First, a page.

Democracy in Cambodia remains fragile, and the situation complex and dangerous. Koul has experienced harassment, and he knows he has to walk a tightrope for COMFREL to continue doing its work. But despite the legitimate fears of friends and family, he remains committed to using every inch of democratic space to empower his people in building a homeland that is democratic and free. Recalling the tragic experience of millions of Cambodians and his own family, the soft-spoken Koul says: “I think Cambodia has suffered enough.  This pushes me to do something as a citizen of Cambodia, to make sure the suffering does not happen again.”

In electing Koul Panha to receive the 2011 Ramon Magsaysay Award, the board of trustees recognizes his determined and courageous leadership of the sustained campaign to build an enlightened, organized and vigilant citizenry who will ensure fair and free elections—as well as demand accountable governance by their elected officials—in Cambodia’s nascent democracy.


Koul Panha | RESPONSE

First of all, I would like to thank the Ramon Magsaysay Award Foundation for granting me such a prestigious award. I am very much honored for myself, my family and my country Cambodia.          

Before the United Nations Transitional Authority in Cambodia (UNTAC) was established, along with other former prisoners of conscience I initiated the first human rights movement to prevent Cambodia’s return to civil war, the genocide, the brutality of human rights abuses, oppression and disasters.

After UNTAC finished its mission, I, along with other leaders of civil society organizations realized that as Cambodian citizens we have the responsibility and obligation to continue to promote democracy and citizen participation. We set up two mission goals. Our first core mission goal was to help create an informed and favorable climate for free and fair elections. The second mission goal was to strengthen the meaningfulness of post-election periods by encouraging citizens to participate in democratic governance and decision making.  This is in order to implement reforms and increase the accountability of elected officials.

We believe that a fragile democracy like Cambodia is not just about elections; it is about the sustained work to aggressively campaign for free, fair and meaningful elections, which are necessary in order to promote democracy. This is why we have devoted great efforts to strengthen citizen participation in genuine democratic elections.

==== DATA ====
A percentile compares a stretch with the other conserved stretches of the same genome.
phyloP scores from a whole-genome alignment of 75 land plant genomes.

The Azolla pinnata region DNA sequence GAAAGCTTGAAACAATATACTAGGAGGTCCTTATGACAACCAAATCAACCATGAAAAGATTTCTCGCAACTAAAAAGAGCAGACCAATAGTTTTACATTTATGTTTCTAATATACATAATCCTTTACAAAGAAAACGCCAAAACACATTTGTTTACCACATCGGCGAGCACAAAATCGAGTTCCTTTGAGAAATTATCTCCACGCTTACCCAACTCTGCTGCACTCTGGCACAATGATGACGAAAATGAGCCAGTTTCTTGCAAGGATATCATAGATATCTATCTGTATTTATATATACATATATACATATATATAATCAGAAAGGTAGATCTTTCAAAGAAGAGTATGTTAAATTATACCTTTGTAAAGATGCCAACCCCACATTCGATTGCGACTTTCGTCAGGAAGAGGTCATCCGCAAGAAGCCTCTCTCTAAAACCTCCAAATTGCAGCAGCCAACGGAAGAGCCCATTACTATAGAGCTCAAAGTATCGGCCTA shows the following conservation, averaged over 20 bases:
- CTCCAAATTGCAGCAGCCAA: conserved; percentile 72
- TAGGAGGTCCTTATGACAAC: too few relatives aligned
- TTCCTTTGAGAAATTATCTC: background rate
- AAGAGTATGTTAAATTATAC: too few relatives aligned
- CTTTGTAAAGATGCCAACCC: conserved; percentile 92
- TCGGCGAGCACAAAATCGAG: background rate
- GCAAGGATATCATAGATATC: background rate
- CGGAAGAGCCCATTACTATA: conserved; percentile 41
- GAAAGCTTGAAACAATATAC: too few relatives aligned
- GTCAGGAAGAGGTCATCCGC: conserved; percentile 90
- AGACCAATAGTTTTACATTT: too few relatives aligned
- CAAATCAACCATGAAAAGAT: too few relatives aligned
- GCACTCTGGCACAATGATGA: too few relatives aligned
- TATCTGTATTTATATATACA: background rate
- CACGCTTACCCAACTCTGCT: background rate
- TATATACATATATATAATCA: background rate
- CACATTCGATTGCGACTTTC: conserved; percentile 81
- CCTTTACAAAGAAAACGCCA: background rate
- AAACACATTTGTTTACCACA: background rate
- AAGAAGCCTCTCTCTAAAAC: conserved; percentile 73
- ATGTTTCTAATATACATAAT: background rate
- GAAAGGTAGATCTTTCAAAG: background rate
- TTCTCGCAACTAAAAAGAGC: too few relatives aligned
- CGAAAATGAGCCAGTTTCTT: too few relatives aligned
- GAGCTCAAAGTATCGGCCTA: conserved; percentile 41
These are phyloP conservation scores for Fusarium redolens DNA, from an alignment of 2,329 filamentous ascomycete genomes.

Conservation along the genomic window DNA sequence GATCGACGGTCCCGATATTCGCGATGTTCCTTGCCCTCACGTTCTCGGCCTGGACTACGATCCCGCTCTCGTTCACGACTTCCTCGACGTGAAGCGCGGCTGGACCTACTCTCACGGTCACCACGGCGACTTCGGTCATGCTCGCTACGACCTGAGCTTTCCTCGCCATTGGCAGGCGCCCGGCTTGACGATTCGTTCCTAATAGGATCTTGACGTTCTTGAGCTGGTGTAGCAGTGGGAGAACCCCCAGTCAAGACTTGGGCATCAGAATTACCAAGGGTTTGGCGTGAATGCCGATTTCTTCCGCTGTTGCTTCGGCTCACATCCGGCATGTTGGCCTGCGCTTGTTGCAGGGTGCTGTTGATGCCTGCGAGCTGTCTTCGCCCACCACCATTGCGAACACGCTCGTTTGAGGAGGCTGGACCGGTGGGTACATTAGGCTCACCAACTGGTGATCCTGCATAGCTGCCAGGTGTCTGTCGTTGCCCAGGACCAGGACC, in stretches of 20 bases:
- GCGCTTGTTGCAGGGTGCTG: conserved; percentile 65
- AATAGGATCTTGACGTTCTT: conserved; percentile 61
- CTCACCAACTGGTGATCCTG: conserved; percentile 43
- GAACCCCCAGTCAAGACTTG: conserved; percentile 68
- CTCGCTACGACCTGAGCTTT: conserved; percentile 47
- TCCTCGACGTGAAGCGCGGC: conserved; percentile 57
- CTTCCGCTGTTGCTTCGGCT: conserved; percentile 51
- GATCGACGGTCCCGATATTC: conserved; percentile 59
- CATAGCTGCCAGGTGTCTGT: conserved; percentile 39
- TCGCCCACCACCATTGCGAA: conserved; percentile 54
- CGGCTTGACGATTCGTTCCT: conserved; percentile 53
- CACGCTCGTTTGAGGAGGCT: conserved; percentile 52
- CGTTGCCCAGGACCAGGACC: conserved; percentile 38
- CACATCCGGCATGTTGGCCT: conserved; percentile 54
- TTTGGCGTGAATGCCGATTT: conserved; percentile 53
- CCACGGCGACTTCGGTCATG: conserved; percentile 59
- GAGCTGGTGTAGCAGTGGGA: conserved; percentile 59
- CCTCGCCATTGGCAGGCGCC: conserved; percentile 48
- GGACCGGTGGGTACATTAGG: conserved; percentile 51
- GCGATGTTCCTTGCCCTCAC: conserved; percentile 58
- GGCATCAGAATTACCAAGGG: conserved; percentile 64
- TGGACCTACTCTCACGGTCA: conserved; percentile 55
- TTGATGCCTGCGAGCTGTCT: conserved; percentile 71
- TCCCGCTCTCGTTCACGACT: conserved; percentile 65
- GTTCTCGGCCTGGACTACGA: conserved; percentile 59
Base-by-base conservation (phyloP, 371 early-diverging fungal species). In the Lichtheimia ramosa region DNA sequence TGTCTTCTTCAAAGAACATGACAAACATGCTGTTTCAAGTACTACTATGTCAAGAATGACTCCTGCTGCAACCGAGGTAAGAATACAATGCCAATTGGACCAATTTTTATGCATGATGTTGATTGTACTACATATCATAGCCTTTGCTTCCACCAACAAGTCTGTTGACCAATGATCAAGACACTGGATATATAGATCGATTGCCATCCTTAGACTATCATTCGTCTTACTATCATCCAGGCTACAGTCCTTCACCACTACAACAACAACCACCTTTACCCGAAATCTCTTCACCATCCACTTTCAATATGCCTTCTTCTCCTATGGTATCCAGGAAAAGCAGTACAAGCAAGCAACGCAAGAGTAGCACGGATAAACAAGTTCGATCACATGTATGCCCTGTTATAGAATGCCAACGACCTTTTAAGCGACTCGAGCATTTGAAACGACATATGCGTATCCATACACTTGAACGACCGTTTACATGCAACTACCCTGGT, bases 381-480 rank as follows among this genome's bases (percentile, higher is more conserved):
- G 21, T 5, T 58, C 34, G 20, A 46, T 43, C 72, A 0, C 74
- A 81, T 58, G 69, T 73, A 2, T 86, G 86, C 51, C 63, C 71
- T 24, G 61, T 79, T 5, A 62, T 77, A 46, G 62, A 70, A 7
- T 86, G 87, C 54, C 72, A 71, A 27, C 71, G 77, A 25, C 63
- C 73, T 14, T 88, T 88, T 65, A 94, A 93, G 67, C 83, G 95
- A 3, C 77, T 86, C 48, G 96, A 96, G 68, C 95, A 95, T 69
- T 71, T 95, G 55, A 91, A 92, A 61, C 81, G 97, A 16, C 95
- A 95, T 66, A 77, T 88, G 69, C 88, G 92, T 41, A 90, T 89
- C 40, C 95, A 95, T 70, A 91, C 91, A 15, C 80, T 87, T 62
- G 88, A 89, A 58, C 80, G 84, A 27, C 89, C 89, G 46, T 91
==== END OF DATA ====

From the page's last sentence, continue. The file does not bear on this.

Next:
Although these mission goals have been partly implemented and fulfilled, Cambodia currently is facing challenges, limiting the democratic space that allows citizens to freely express and engage in democracy and human rights activities. For me personally, this is a frustrating situation.

This award is a new source of energy that gives me strength to work harder and to reinforce the courageousness of the organizations that I work for and engage with.       

On this very special occasion, I would like to thank my family, friends and the organizations that I work for and engage with, as well as donor organizations. They have given me enormous support, trust and encouragement. I would also like to express my appreciation for colleagues, stakeholders, and the leaders of national and regional organizations, including the Asian Network For Free Election (ANFREL), for their collaboration  and strong solidarity with us, that strengthens our work for the democratic cause in Cambodia and Asia. 

I would like to acknowledge in a special way the Committee for Free and Fair Elections in Cambodia, or COMFREL. I owe this achievement to the COMFREL staff, board members, our huge network of activists and volunteers. In particular I am grateful to our member-organizations including the Cambodian Human Rights and Development Association (ADHOC), who work unceasingly so that we might attain the goal of a truly free, democratic society in Cambodia.  

Thank you and MABUHAY.